State Pension  

Govt to discuss solutions for 1950s women

Govt to discuss solutions for 1950s women
 Thérèse Coffey, secretary of state for Work and Pensions

The secretary of state for Work and Pensions has agreed to meet with a group of MPs proposing a series of remedies for women affected by the state pension increase.

Thérèse Coffey said yesterday in parliament (October 7) that she would meet with Conservative MP Tim Loughton and Labour MP Carolyn Harris, co-chairs of the All-Party Parliamentary Group on State Pension Inequality for Women, in “due course”.

The group of MPs vowed last week to continue to use all means available – including private members’ bills – “to seek justice for all the women affected,” after the High Court rejected claims that increasing the state pension age for women born in the 1950s discriminated against them on the grounds of age and sex.

Mr Loughton asked Ms Coffey for a meeting to discuss a series of measures proposed by the APPG in April 2018.

The first is making a non-means-tested pension credit available to all women aged 63 and over from the day it is approved until they reach state pension age, which won’t be backdated.

The APPG's second solution is to equalise women’s pensions, so that everyone receives a full state pension (£159 per week) regardless of the number of years of National Insurance contributions accrued.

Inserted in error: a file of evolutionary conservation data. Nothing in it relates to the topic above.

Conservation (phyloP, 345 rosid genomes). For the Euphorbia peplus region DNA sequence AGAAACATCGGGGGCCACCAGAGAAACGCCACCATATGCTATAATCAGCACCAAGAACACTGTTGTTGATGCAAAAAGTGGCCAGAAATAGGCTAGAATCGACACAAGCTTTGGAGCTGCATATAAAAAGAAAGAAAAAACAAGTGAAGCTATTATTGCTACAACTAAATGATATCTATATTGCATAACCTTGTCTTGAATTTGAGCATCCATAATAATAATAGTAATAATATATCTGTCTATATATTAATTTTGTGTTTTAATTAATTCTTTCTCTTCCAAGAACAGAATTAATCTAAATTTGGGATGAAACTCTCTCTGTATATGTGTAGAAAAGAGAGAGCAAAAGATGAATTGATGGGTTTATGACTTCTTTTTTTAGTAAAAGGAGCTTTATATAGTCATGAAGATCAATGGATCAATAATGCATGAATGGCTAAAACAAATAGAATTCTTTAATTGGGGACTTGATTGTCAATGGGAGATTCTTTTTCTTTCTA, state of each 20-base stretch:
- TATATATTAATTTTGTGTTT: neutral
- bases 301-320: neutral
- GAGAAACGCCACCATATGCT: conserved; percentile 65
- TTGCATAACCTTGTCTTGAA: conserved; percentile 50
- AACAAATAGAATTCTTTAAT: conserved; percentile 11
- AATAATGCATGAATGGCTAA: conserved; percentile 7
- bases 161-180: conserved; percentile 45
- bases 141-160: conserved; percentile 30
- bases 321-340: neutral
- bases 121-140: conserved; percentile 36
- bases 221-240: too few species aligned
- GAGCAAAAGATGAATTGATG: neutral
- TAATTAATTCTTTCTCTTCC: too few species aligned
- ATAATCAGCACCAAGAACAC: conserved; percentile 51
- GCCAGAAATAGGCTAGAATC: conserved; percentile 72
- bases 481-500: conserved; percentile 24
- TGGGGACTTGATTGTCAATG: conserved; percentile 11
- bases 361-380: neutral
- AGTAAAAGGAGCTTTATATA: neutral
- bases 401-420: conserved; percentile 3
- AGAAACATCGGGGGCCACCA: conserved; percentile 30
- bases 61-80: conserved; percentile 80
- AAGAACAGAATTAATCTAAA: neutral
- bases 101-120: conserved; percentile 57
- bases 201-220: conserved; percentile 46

Last but not least the MPs want to extend pension credit for those worst affected who have no other income or private pension available to them and are suffering financial hardship.

Plans to increase the state pension age were first announced in the Pension Act 1995 but the changes were accelerated as part of the Pension Act 2011.

Campaign groups The Women Against State Pension Inequality and Backto60 have claimed the changes were implemented unfairly, with little or no personal notice.

The groups, which are calling for compensation for those affected, have also claimed that changes were implemented faster than promised with the 2011 Pension Act and left women with no time to make alternative plans, leading to devastating consequences.

In its judicial review the High Court also rejected the women's claims that the government had failed to appropriately notify them of the impending changes.

Guy Opperman, minister for pensions and financial inclusion, noted the judgment “indicated that the state, including the Labour government of 13 years, acted appropriately by giving due notification in the way that it did”.

However, if the decision was appealed and this was successful the government would respect this, he added.

“If there are any changes—two independent High Court judges heard the case and made the decision— clearly the government will obey that decision,” he said.

maria.espadinha@ft.com

What do you think about the issues raised by this story? Email us on fa.letters@ft.com to let us know.